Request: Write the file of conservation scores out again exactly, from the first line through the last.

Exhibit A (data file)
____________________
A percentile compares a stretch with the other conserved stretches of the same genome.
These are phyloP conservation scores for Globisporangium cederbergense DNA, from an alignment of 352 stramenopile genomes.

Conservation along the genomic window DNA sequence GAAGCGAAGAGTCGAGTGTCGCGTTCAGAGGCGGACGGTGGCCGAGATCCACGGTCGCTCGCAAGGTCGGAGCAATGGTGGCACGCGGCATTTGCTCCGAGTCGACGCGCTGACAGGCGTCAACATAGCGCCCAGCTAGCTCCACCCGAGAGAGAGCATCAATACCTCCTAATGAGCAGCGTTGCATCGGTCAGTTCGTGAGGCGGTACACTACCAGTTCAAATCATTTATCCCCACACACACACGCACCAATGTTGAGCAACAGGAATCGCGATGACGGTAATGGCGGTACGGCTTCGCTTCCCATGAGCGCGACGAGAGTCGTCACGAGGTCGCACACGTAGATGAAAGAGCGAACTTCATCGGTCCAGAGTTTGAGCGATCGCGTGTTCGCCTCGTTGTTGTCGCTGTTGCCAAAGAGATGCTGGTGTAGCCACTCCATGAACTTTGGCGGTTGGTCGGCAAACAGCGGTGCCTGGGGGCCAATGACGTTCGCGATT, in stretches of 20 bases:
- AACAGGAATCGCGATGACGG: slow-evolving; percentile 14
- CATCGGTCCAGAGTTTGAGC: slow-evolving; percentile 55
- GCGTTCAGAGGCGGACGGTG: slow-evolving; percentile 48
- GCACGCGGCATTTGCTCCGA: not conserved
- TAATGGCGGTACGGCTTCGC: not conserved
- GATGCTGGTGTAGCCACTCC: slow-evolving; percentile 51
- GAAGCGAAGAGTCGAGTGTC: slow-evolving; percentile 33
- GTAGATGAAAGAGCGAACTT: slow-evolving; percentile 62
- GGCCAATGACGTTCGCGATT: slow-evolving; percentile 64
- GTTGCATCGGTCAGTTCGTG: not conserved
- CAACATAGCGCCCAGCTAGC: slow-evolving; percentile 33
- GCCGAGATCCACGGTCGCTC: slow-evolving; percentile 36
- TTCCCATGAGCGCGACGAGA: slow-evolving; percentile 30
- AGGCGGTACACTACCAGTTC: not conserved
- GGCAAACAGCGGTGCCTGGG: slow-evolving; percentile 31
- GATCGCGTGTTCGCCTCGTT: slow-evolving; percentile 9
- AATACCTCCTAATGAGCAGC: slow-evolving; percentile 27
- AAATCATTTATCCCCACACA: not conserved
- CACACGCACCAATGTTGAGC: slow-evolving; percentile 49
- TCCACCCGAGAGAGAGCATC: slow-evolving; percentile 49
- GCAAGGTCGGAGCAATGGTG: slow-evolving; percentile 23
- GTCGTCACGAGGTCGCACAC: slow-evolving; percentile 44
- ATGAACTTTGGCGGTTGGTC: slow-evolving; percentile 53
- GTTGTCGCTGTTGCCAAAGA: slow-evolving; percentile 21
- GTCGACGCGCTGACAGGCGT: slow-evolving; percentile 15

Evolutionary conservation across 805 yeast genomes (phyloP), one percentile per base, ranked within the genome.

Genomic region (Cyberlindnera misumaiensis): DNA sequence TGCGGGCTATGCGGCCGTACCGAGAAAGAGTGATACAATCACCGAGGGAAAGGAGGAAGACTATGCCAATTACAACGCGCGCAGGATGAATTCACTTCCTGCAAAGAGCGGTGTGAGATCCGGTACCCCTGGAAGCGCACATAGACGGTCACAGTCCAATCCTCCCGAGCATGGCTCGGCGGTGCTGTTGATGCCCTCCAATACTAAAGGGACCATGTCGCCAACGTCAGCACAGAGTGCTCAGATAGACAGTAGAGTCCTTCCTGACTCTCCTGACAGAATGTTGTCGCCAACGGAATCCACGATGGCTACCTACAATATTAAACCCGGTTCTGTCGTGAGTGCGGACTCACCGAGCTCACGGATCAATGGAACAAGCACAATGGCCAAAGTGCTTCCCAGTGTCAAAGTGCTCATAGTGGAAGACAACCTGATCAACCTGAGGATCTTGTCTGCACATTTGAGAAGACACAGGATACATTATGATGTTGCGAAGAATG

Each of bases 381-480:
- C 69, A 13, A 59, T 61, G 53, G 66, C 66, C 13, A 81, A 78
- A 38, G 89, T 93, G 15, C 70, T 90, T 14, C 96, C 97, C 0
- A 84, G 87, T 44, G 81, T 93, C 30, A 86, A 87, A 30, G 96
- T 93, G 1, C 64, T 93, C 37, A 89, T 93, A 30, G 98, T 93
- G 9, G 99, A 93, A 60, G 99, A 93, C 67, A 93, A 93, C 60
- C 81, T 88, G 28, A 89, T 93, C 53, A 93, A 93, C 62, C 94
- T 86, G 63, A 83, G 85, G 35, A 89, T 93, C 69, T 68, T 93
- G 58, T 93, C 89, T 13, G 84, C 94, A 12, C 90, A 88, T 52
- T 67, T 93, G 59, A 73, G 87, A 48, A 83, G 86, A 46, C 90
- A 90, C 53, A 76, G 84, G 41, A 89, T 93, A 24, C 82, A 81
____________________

A percentile compares a stretch with the other conserved stretches of the same genome.
These are phyloP conservation scores for Globisporangium cederbergense DNA, from an alignment of 352 stramenopile genomes.

Conservation along the genomic window DNA sequence GAAGCGAAGAGTCGAGTGTCGCGTTCAGAGGCGGACGGTGGCCGAGATCCACGGTCGCTCGCAAGGTCGGAGCAATGGTGGCACGCGGCATTTGCTCCGAGTCGACGCGCTGACAGGCGTCAACATAGCGCCCAGCTAGCTCCACCCGAGAGAGAGCATCAATACCTCCTAATGAGCAGCGTTGCATCGGTCAGTTCGTGAGGCGGTACACTACCAGTTCAAATCATTTATCCCCACACACACACGCACCAATGTTGAGCAACAGGAATCGCGATGACGGTAATGGCGGTACGGCTTCGCTTCCCATGAGCGCGACGAGAGTCGTCACGAGGTCGCACACGTAGATGAAAGAGCGAACTTCATCGGTCCAGAGTTTGAGCGATCGCGTGTTCGCCTCGTTGTTGTCGCTGTTGCCAAAGAGATGCTGGTGTAGCCACTCCATGAACTTTGGCGGTTGGTCGGCAAACAGCGGTGCCTGGGGGCCAATGACGTTCGCGATT, in stretches of 20 bases:
- AACAGGAATCGCGATGACGG: slow-evolving; percentile 14
- CATCGGTCCAGAGTTTGAGC: slow-evolving; percentile 55
- GCGTTCAGAGGCGGACGGTG: slow-evolving; percentile 48
- GCACGCGGCATTTGCTCCGA: not conserved
- TAATGGCGGTACGGCTTCGC: not conserved
- GATGCTGGTGTAGCCACTCC: slow-evolving; percentile 51
- GAAGCGAAGAGTCGAGTGTC: slow-evolving; percentile 33
- GTAGATGAAAGAGCGAACTT: slow-evolving; percentile 62
- GGCCAATGACGTTCGCGATT: slow-evolving; percentile 64
- GTTGCATCGGTCAGTTCGTG: not conserved
- CAACATAGCGCCCAGCTAGC: slow-evolving; percentile 33
- GCCGAGATCCACGGTCGCTC: slow-evolving; percentile 36
- TTCCCATGAGCGCGACGAGA: slow-evolving; percentile 30
- AGGCGGTACACTACCAGTTC: not conserved
- GGCAAACAGCGGTGCCTGGG: slow-evolving; percentile 31
- GATCGCGTGTTCGCCTCGTT: slow-evolving; percentile 9
- AATACCTCCTAATGAGCAGC: slow-evolving; percentile 27
- AAATCATTTATCCCCACACA: not conserved
- CACACGCACCAATGTTGAGC: slow-evolving; percentile 49
- TCCACCCGAGAGAGAGCATC: slow-evolving; percentile 49
- GCAAGGTCGGAGCAATGGTG: slow-evolving; percentile 23
- GTCGTCACGAGGTCGCACAC: slow-evolving; percentile 44
- ATGAACTTTGGCGGTTGGTC: slow-evolving; percentile 53
- GTTGTCGCTGTTGCCAAAGA: slow-evolving; percentile 21
- GTCGACGCGCTGACAGGCGT: slow-evolving; percentile 15

Evolutionary conservation across 805 yeast genomes (phyloP), one percentile per base, ranked within the genome.

Genomic region (Cyberlindnera misumaiensis): DNA sequence TGCGGGCTATGCGGCCGTACCGAGAAAGAGTGATACAATCACCGAGGGAAAGGAGGAAGACTATGCCAATTACAACGCGCGCAGGATGAATTCACTTCCTGCAAAGAGCGGTGTGAGATCCGGTACCCCTGGAAGCGCACATAGACGGTCACAGTCCAATCCTCCCGAGCATGGCTCGGCGGTGCTGTTGATGCCCTCCAATACTAAAGGGACCATGTCGCCAACGTCAGCACAGAGTGCTCAGATAGACAGTAGAGTCCTTCCTGACTCTCCTGACAGAATGTTGTCGCCAACGGAATCCACGATGGCTACCTACAATATTAAACCCGGTTCTGTCGTGAGTGCGGACTCACCGAGCTCACGGATCAATGGAACAAGCACAATGGCCAAAGTGCTTCCCAGTGTCAAAGTGCTCATAGTGGAAGACAACCTGATCAACCTGAGGATCTTGTCTGCACATTTGAGAAGACACAGGATACATTATGATGTTGCGAAGAATG

Each of bases 381-480:
- C 69, A 13, A 59, T 61, G 53, G 66, C 66, C 13, A 81, A 78
- A 38, G 89, T 93, G 15, C 70, T 90, T 14, C 96, C 97, C 0
- A 84, G 87, T 44, G 81, T 93, C 30, A 86, A 87, A 30, G 96
- T 93, G 1, C 64, T 93, C 37, A 89, T 93, A 30, G 98, T 93
- G 9, G 99, A 93, A 60, G 99, A 93, C 67, A 93, A 93, C 60
- C 81, T 88, G 28, A 89, T 93, C 53, A 93, A 93, C 62, C 94
- T 86, G 63, A 83, G 85, G 35, A 89, T 93, C 69, T 68, T 93
- G 58, T 93, C 89, T 13, G 84, C 94, A 12, C 90, A 88, T 52
- T 67, T 93, G 59, A 73, G 87, A 48, A 83, G 86, A 46, C 90
- A 90, C 53, A 76, G 84, G 41, A 89, T 93, A 24, C 82, A 81